Following victories over Teri Thomas, Nicole King, and Colleen Shoop, Shea advanced to a winners' side semifinal versus Nicole Nester. Whitman, in the meantime, who'd survived a double hill opening round battle against Delia Mocanu, went on to defeat Sharon O'Hanlon, and Kia Sidbury to end up in the other winners' side semifinal against Nicole Monaco. Shea and Whitman got into the hot seat match with identical 7-4 victories over Nicoles Nester and Monaco. Whitman claimed the hot seat 7-3 over Shea and waited on her return.
On the loss side, Monaco had the misfortune of running into Erica Testa, who'd been defeated in the event's opening round by Judie Wilson and was in the midst of a six-match, loss-side winning streak that would propel her into the semifinals versus Shea. She downed Kristina Douglas, O'Hanlon, Shoop and Heather Platter to draw Monaco. Nester didn't fare much better in the 'draw' department, picking up Mocanu, who was also defeated in the event's opening round by Whitman, and was on her own five-match, loss-side streak that began with two straight double hill wins (over Sierra Reams and Carol V. Clark). She went on to defeat Judie Wilson 7-3, Britanya Rapp 7-1, and survived her third, loss-side double hill match (vs. Kia Sidbury) to pick up Nester.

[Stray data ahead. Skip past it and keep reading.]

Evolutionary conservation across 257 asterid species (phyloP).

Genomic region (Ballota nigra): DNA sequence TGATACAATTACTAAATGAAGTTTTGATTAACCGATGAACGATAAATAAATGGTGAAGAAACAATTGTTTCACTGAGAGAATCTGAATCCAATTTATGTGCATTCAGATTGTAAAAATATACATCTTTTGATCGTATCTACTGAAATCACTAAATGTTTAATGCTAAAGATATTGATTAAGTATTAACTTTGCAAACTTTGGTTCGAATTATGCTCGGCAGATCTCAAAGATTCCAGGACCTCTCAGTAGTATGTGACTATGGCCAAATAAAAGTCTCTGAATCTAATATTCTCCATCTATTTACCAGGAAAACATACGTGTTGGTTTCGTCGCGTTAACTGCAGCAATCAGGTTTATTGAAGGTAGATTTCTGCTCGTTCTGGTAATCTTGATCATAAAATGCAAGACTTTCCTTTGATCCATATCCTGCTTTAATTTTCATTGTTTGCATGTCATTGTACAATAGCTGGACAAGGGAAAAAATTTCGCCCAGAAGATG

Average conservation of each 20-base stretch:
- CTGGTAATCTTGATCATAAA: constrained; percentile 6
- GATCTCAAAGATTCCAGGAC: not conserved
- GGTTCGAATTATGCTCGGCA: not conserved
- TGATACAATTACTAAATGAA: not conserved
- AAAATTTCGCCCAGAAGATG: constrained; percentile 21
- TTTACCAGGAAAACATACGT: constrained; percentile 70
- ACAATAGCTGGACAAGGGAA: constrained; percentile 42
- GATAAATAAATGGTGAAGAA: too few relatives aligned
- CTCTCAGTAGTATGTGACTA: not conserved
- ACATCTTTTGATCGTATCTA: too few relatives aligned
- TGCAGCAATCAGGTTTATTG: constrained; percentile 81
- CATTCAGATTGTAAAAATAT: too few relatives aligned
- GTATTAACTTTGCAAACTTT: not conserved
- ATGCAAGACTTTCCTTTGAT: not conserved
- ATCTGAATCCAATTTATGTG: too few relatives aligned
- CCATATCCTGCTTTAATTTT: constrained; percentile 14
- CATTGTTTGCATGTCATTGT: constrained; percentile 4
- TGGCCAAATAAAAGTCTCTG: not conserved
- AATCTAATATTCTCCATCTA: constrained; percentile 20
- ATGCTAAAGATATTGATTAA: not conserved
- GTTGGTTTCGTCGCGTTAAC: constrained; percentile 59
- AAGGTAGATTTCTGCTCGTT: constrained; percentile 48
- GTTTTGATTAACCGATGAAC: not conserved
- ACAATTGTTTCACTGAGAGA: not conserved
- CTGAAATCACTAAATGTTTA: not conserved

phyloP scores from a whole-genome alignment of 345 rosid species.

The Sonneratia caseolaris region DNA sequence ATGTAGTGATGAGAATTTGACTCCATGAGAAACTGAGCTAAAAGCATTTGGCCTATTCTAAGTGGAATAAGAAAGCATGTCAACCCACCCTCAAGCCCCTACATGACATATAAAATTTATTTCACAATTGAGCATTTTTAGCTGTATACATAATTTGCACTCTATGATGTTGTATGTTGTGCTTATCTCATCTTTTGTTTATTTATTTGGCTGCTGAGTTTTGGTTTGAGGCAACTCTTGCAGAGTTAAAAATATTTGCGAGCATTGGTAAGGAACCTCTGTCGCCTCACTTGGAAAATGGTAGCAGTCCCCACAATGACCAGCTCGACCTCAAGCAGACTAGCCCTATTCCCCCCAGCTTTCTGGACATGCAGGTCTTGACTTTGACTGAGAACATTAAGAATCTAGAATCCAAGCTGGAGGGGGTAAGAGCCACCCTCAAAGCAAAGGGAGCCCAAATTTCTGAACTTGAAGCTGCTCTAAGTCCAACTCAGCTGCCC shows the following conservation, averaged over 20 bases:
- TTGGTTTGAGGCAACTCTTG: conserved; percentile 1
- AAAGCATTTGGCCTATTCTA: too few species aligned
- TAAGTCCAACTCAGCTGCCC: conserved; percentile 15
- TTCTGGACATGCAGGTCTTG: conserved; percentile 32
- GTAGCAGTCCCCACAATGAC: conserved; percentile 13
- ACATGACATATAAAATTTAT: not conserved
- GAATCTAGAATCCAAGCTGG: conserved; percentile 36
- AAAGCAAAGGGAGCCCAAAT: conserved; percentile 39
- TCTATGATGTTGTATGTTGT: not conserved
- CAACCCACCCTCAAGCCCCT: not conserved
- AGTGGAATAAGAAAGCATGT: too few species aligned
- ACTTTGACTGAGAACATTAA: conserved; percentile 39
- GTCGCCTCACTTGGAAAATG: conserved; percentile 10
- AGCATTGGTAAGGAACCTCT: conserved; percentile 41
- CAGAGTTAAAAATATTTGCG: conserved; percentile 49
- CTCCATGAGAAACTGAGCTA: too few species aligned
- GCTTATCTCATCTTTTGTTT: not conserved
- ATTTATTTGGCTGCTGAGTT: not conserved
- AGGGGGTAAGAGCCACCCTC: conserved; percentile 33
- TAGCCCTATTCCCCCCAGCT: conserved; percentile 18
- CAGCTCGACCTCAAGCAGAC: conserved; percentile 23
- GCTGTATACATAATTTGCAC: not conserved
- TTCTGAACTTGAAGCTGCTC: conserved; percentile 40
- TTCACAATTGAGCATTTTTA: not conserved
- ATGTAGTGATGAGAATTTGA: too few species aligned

Nester ended Mocanu's streak 7-3, and in the quarterfinals, faced Testa, whose streak continued with a double hill win over Monaco. Testa was gaining momentum. She allowed Nester only a single rack in those quarterfinals, and advanced to meet Shea. Testa put up a fight in those semifinals, but Shea prevailed 7-5 for a second shot at Whitman in the hot seat.
They played an extended race-to-9, in which, if the loss-side opponent reaches "7" first, the race is extended to 9 games. Shea hit that "7" spot first, went on to win 9-7 and claimed the season opening title.
As representative of the JPNEWT, Shea extended thanks to the ownership and staff at Triple Nines for their hospitality. The next stop on the JPNEWT, scheduled for the weekend of April 30-May 1, will be hosted by Markley Billiards in Norristown, PA.